Fire significantly shapes the old-growth ponderosa pine forests. In
fact, in some locations these forests depend upon it. Before the 20th century,
fire swept through these forests every 8 – 20 years reducing competition
from more shade tolerant species such as Douglas-fir and the true firs. These
fires were generally not very intense as they burned along the forest floor
consuming grasses, shrubs, young saplings as well as dead limbs, pine needles,
and other plant debris. This helps give the forest its characteristic park-like
feel and gives most of the ponderosa pines numerous fire scars along their
Ponderosa pine is especially well adapted for fires. Its bark is thick
and corky. It has an open canopy. It self-prunes its branches to reduce aerial
fires, has high moisture content within its needles, and insulates its scale
buds. In fact, ponderosa pine seedlings preferentially germinate on soils modified
by recent fires.
Fire also modifies the understory vegetation. In general, fires favor grasses
over shrubs. Antelope bitterbrush is highly susceptible to
fire and doesn’t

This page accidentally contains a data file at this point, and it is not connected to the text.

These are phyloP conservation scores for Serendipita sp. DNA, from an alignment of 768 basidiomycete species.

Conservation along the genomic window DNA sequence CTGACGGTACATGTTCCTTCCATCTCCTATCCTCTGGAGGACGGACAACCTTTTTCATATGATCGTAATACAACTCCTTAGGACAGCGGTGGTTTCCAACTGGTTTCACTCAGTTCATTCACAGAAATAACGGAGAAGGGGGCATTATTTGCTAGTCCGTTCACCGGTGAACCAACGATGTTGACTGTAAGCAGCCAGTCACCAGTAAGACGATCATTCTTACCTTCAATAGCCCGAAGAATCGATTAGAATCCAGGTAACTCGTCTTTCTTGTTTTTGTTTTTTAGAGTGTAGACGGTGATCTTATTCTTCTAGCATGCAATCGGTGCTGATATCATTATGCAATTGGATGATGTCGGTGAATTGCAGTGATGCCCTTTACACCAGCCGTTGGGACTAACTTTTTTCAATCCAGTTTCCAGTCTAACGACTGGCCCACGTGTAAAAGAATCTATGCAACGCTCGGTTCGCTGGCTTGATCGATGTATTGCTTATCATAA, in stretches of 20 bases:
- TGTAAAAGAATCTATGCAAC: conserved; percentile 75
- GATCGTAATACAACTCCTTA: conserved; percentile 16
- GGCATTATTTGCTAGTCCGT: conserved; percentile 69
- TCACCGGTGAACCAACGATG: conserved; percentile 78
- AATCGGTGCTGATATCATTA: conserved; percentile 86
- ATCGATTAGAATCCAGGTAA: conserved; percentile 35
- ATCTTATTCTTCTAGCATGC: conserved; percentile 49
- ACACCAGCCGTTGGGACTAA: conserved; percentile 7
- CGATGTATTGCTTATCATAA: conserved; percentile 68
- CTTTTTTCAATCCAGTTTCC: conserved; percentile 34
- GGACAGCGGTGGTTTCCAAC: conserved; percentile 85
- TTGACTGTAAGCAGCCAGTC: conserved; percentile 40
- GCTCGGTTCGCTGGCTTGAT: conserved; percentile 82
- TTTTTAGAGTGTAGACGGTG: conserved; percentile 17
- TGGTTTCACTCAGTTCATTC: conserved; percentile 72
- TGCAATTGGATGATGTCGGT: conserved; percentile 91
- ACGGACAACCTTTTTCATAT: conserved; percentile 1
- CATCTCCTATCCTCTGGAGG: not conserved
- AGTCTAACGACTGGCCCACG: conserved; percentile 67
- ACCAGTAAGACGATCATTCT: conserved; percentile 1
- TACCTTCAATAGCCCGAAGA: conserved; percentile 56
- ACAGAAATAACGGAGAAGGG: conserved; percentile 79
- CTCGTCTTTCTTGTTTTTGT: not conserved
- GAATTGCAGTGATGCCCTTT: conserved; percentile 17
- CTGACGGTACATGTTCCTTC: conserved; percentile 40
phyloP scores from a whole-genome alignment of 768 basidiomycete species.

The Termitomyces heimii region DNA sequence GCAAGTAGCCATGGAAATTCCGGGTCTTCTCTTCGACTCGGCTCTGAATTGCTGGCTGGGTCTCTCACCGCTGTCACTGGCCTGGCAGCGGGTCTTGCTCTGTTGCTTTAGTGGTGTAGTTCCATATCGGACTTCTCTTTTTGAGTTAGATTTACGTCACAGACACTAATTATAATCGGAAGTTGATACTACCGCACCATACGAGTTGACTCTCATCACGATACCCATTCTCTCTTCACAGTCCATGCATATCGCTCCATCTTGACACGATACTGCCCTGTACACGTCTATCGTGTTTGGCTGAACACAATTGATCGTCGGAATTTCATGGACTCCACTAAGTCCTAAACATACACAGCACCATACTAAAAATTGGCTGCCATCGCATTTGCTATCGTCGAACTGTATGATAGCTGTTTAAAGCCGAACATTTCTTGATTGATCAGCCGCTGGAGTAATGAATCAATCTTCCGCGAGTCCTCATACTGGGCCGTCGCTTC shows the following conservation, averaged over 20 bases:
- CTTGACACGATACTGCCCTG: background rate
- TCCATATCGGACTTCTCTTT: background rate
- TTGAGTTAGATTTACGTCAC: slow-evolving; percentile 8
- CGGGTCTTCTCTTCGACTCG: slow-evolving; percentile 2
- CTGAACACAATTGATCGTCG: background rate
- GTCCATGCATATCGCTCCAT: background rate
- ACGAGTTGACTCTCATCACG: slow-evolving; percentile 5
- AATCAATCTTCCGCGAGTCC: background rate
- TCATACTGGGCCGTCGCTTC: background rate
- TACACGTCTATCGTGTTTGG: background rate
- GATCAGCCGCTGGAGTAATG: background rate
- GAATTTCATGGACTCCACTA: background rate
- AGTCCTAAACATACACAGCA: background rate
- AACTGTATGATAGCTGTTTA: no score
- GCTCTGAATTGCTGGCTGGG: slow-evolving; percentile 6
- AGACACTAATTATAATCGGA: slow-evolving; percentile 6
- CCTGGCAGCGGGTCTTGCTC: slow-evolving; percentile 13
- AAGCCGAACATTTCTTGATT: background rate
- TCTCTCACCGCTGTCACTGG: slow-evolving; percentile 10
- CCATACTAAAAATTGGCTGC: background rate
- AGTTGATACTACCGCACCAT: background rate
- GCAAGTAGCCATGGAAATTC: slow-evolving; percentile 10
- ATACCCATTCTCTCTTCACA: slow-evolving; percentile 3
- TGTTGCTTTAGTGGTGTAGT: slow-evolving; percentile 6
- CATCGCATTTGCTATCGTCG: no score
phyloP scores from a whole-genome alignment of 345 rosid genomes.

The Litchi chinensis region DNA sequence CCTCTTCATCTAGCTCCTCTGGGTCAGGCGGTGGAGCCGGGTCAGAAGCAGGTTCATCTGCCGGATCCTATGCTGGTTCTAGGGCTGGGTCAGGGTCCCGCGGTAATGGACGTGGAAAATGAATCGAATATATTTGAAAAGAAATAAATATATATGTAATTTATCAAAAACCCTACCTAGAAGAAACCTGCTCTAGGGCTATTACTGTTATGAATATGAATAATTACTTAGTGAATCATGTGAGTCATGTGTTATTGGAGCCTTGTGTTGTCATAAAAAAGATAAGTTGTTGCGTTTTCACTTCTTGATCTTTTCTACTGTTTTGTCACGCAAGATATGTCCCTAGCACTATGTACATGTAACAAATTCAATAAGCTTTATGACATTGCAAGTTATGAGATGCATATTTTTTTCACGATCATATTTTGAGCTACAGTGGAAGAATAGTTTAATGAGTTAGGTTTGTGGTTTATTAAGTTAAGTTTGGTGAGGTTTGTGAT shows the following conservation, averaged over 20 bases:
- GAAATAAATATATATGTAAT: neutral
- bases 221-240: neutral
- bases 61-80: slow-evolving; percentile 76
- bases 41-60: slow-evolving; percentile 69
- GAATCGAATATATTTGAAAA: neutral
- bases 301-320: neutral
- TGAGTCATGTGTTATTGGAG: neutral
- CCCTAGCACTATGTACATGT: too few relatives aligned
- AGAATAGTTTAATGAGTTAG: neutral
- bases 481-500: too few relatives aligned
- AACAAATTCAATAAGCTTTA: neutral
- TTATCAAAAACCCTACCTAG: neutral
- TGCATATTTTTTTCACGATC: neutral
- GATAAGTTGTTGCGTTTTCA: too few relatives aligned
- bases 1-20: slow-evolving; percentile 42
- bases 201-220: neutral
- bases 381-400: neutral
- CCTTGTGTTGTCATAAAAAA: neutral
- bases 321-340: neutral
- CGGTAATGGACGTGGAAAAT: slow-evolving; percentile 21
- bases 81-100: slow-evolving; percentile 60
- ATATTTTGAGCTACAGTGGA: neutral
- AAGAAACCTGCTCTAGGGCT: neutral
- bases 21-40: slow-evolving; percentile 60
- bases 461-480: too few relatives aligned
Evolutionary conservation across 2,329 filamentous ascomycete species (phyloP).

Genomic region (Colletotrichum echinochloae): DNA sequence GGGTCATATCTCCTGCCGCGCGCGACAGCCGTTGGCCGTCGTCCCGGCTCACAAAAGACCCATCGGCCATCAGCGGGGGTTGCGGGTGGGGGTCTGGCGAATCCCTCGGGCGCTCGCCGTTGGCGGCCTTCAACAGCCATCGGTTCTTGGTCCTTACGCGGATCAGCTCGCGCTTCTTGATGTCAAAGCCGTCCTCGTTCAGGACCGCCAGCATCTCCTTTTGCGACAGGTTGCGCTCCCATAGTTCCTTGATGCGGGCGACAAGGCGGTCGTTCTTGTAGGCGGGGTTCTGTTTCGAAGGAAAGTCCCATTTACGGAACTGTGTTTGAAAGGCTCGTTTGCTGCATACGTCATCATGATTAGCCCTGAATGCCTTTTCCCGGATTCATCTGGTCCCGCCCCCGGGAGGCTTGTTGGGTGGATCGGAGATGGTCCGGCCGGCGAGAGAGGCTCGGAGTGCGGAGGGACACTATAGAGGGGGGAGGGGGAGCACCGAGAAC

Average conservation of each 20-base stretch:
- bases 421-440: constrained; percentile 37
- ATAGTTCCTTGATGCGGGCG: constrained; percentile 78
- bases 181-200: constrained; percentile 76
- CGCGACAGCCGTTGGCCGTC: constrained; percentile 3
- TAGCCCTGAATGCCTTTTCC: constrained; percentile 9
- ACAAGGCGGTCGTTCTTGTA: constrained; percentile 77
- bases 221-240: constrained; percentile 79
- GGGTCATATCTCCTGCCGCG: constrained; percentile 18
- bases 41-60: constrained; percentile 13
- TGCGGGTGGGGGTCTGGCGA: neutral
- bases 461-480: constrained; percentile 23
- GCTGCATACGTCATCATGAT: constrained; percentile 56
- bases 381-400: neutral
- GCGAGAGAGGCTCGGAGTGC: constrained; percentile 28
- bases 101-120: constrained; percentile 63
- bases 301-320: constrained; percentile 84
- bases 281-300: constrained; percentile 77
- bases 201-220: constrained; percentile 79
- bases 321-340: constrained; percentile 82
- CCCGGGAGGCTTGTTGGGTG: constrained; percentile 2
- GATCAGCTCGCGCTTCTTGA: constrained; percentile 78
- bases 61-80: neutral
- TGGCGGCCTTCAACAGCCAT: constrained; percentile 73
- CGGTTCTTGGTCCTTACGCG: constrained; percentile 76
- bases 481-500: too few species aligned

re-sprout very well. Big sagebrush is also killed by most fires
but reseeds rapidly from unharmed individuals and seeds within the soil.
Bluebunch wheatgrass loses most of its above ground foliage but its buds
re-sprout after fires move on. Idaho fescue, another grass
species, also survives fire but with some damage depending on fire severity.
happen naturally as when lightning strikes, but they were also due to common
Native American burning practices. These practices may have been
used to modify the environment to favor certain species over others, to
promote seed germination, seed formation, and the clearing of land for larger
such as deer and elk. There is still some uncertainty as to the extent
of Native American burning practices within these ponderosa pine forests.
may be that this zone consists of serveral non-overlapping regions within
Oregon and Washington that fall within different Native American tribal ranges.
the 20th century the fire policy has generally been one of suppression
- if one starts, stop it. As a consequence, there has been a build up
of the shrub layer and dead, woody material – called ‘fuel load’ by
fire managers. With more fuel, fires burn longer and hotter and therefore
affect the forest more severely than it would otherwise. Recent fire
has begun to examine the use of controlled fires to better maintain
the traditional fire pattern while still protecting settlements, roads, and
other human resources.